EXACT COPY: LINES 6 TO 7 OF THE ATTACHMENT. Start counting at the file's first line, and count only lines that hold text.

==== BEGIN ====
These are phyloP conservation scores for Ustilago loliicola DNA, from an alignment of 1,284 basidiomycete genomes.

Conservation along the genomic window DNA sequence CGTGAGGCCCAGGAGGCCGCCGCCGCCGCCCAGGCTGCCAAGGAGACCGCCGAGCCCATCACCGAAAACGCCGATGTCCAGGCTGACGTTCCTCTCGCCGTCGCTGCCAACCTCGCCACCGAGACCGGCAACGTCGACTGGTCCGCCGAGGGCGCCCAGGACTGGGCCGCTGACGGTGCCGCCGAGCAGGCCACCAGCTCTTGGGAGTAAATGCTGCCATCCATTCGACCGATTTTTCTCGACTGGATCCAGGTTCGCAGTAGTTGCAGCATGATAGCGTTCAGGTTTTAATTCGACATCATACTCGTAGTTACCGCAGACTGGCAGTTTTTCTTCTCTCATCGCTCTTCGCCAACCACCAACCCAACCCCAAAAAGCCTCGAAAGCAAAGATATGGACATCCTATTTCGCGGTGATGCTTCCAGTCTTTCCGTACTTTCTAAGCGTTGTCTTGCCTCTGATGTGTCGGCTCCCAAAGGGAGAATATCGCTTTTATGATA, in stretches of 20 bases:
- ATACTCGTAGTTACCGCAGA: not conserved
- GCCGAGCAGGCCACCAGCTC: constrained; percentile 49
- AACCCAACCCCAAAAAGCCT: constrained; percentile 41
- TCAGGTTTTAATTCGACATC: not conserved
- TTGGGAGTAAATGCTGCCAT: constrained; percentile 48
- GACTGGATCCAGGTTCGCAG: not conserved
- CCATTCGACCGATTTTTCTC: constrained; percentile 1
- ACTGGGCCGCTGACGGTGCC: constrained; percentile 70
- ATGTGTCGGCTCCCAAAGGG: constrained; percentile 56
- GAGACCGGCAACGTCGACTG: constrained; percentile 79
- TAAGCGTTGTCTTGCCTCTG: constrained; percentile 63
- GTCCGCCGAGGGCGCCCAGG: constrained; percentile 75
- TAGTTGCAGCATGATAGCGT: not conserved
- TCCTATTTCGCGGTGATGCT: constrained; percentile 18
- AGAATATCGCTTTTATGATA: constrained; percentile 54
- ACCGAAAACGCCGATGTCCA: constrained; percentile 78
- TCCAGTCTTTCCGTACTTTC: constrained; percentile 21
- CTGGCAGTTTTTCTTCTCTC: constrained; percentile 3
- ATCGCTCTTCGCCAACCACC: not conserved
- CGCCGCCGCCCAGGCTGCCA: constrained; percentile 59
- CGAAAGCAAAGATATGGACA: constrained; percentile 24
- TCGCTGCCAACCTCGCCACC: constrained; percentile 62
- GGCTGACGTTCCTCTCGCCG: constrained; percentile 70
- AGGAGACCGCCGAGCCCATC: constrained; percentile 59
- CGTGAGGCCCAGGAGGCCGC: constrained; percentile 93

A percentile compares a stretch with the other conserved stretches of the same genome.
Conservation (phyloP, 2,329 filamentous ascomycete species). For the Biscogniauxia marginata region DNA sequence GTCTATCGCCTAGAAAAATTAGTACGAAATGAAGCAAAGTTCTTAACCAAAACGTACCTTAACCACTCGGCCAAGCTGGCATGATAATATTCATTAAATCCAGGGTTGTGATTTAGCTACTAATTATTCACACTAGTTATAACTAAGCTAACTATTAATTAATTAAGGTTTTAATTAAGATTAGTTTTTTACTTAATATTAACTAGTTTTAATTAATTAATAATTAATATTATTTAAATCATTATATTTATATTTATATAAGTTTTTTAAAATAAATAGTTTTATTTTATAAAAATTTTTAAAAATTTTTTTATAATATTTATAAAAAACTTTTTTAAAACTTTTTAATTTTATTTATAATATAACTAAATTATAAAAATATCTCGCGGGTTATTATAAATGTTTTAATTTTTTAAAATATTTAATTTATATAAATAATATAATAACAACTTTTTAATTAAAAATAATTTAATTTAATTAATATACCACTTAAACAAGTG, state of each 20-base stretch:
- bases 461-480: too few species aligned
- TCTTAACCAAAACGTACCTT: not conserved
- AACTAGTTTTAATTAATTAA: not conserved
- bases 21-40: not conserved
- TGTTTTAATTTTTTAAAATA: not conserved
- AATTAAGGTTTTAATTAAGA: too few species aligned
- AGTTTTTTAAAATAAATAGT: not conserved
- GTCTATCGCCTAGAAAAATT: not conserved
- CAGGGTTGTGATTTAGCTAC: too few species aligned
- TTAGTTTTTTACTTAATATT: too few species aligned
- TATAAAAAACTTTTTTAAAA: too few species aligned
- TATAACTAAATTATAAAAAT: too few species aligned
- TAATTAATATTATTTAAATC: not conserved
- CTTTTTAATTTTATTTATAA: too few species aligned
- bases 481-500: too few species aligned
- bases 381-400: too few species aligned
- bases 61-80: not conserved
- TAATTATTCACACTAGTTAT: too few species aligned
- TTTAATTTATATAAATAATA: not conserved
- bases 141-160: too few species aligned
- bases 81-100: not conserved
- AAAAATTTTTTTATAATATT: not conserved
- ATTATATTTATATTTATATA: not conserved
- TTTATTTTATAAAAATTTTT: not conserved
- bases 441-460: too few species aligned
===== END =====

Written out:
- TCAGGTTTTAATTCGACATC: not conserved
- TTGGGAGTAAATGCTGCCAT: constrained; percentile 48